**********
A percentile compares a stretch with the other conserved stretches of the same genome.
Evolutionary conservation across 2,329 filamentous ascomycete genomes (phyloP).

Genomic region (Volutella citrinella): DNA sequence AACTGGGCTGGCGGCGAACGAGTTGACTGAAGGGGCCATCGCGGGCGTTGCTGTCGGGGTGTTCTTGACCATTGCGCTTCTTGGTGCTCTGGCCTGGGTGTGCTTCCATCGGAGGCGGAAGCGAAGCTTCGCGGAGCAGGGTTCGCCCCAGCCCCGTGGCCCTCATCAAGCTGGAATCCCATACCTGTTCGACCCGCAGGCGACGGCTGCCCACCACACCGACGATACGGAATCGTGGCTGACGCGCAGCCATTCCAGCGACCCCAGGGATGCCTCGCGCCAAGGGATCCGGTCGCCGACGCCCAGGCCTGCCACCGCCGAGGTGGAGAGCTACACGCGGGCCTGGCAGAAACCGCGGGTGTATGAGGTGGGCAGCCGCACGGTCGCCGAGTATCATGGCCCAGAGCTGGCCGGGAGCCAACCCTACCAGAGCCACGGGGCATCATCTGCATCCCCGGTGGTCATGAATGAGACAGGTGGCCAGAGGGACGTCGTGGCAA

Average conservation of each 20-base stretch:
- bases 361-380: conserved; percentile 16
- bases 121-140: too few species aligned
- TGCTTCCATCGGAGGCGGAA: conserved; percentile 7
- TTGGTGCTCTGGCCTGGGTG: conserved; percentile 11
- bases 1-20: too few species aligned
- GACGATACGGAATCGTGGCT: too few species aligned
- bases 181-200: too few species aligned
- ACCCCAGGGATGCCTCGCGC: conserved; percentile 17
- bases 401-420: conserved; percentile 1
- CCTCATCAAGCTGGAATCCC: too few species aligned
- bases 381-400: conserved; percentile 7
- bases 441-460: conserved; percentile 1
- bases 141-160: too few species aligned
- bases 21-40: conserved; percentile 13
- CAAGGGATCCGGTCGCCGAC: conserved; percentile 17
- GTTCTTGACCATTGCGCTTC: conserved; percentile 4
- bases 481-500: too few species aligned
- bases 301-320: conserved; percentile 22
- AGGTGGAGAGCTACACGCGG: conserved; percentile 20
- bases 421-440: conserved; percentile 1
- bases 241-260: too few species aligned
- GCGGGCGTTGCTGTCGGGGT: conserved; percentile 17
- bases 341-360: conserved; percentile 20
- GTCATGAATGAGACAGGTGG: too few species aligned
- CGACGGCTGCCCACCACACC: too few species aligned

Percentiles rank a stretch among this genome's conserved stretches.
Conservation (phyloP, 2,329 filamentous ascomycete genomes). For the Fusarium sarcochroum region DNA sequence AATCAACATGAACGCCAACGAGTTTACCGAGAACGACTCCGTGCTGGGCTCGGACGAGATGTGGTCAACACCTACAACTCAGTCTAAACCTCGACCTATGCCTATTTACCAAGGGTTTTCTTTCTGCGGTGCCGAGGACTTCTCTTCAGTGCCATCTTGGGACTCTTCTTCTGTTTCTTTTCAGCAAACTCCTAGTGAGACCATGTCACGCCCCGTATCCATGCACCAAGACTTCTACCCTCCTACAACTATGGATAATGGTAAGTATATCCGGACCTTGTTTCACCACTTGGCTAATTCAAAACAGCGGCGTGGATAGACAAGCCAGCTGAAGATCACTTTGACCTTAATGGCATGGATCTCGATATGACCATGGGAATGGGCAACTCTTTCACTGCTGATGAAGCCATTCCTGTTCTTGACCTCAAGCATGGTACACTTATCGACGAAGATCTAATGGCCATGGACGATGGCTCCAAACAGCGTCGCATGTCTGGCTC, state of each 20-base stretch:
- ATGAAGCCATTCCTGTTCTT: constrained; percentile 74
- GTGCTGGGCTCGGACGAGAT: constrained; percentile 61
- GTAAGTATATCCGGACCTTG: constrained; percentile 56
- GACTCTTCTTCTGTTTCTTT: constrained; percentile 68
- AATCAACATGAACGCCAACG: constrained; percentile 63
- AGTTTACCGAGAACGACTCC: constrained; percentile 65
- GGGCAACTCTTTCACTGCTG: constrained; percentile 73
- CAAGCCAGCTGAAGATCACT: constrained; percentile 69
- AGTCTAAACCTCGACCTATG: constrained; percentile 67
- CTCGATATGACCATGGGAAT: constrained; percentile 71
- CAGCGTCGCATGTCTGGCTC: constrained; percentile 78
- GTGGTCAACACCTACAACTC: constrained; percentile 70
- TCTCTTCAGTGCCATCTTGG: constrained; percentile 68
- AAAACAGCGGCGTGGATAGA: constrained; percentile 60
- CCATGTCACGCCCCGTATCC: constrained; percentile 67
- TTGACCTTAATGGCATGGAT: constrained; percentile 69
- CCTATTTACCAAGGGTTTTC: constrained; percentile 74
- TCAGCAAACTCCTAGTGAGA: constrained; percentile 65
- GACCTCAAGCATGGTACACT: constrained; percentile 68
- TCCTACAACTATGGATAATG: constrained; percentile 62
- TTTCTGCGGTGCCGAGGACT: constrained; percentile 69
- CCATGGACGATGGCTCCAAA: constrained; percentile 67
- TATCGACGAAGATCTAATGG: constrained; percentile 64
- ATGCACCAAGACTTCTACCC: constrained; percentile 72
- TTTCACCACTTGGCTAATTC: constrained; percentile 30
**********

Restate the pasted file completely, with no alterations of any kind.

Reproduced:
A percentile compares a stretch with the other conserved stretches of the same genome.
Evolutionary conservation across 2,329 filamentous ascomycete genomes (phyloP).

Genomic region (Volutella citrinella): DNA sequence AACTGGGCTGGCGGCGAACGAGTTGACTGAAGGGGCCATCGCGGGCGTTGCTGTCGGGGTGTTCTTGACCATTGCGCTTCTTGGTGCTCTGGCCTGGGTGTGCTTCCATCGGAGGCGGAAGCGAAGCTTCGCGGAGCAGGGTTCGCCCCAGCCCCGTGGCCCTCATCAAGCTGGAATCCCATACCTGTTCGACCCGCAGGCGACGGCTGCCCACCACACCGACGATACGGAATCGTGGCTGACGCGCAGCCATTCCAGCGACCCCAGGGATGCCTCGCGCCAAGGGATCCGGTCGCCGACGCCCAGGCCTGCCACCGCCGAGGTGGAGAGCTACACGCGGGCCTGGCAGAAACCGCGGGTGTATGAGGTGGGCAGCCGCACGGTCGCCGAGTATCATGGCCCAGAGCTGGCCGGGAGCCAACCCTACCAGAGCCACGGGGCATCATCTGCATCCCCGGTGGTCATGAATGAGACAGGTGGCCAGAGGGACGTCGTGGCAA

Average conservation of each 20-base stretch:
- bases 361-380: conserved; percentile 16
- bases 121-140: too few species aligned
- TGCTTCCATCGGAGGCGGAA: conserved; percentile 7
- TTGGTGCTCTGGCCTGGGTG: conserved; percentile 11
- bases 1-20: too few species aligned
- GACGATACGGAATCGTGGCT: too few species aligned
- bases 181-200: too few species aligned
- ACCCCAGGGATGCCTCGCGC: conserved; percentile 17
- bases 401-420: conserved; percentile 1
- CCTCATCAAGCTGGAATCCC: too few species aligned
- bases 381-400: conserved; percentile 7
- bases 441-460: conserved; percentile 1
- bases 141-160: too few species aligned
- bases 21-40: conserved; percentile 13
- CAAGGGATCCGGTCGCCGAC: conserved; percentile 17
- GTTCTTGACCATTGCGCTTC: conserved; percentile 4
- bases 481-500: too few species aligned
- bases 301-320: conserved; percentile 22
- AGGTGGAGAGCTACACGCGG: conserved; percentile 20
- bases 421-440: conserved; percentile 1
- bases 241-260: too few species aligned
- GCGGGCGTTGCTGTCGGGGT: conserved; percentile 17
- bases 341-360: conserved; percentile 20
- GTCATGAATGAGACAGGTGG: too few species aligned
- CGACGGCTGCCCACCACACC: too few species aligned

Percentiles rank a stretch among this genome's conserved stretches.
Conservation (phyloP, 2,329 filamentous ascomycete genomes). For the Fusarium sarcochroum region DNA sequence AATCAACATGAACGCCAACGAGTTTACCGAGAACGACTCCGTGCTGGGCTCGGACGAGATGTGGTCAACACCTACAACTCAGTCTAAACCTCGACCTATGCCTATTTACCAAGGGTTTTCTTTCTGCGGTGCCGAGGACTTCTCTTCAGTGCCATCTTGGGACTCTTCTTCTGTTTCTTTTCAGCAAACTCCTAGTGAGACCATGTCACGCCCCGTATCCATGCACCAAGACTTCTACCCTCCTACAACTATGGATAATGGTAAGTATATCCGGACCTTGTTTCACCACTTGGCTAATTCAAAACAGCGGCGTGGATAGACAAGCCAGCTGAAGATCACTTTGACCTTAATGGCATGGATCTCGATATGACCATGGGAATGGGCAACTCTTTCACTGCTGATGAAGCCATTCCTGTTCTTGACCTCAAGCATGGTACACTTATCGACGAAGATCTAATGGCCATGGACGATGGCTCCAAACAGCGTCGCATGTCTGGCTC, state of each 20-base stretch:
- ATGAAGCCATTCCTGTTCTT: constrained; percentile 74
- GTGCTGGGCTCGGACGAGAT: constrained; percentile 61
- GTAAGTATATCCGGACCTTG: constrained; percentile 56
- GACTCTTCTTCTGTTTCTTT: constrained; percentile 68
- AATCAACATGAACGCCAACG: constrained; percentile 63
- AGTTTACCGAGAACGACTCC: constrained; percentile 65
- GGGCAACTCTTTCACTGCTG: constrained; percentile 73
- CAAGCCAGCTGAAGATCACT: constrained; percentile 69
- AGTCTAAACCTCGACCTATG: constrained; percentile 67
- CTCGATATGACCATGGGAAT: constrained; percentile 71
- CAGCGTCGCATGTCTGGCTC: constrained; percentile 78
- GTGGTCAACACCTACAACTC: constrained; percentile 70
- TCTCTTCAGTGCCATCTTGG: constrained; percentile 68
- AAAACAGCGGCGTGGATAGA: constrained; percentile 60
- CCATGTCACGCCCCGTATCC: constrained; percentile 67
- TTGACCTTAATGGCATGGAT: constrained; percentile 69
- CCTATTTACCAAGGGTTTTC: constrained; percentile 74
- TCAGCAAACTCCTAGTGAGA: constrained; percentile 65
- GACCTCAAGCATGGTACACT: constrained; percentile 68
- TCCTACAACTATGGATAATG: constrained; percentile 62
- TTTCTGCGGTGCCGAGGACT: constrained; percentile 69
- CCATGGACGATGGCTCCAAA: constrained; percentile 67
- TATCGACGAAGATCTAATGG: constrained; percentile 64
- ATGCACCAAGACTTCTACCC: constrained; percentile 72
- TTTCACCACTTGGCTAATTC: constrained; percentile 30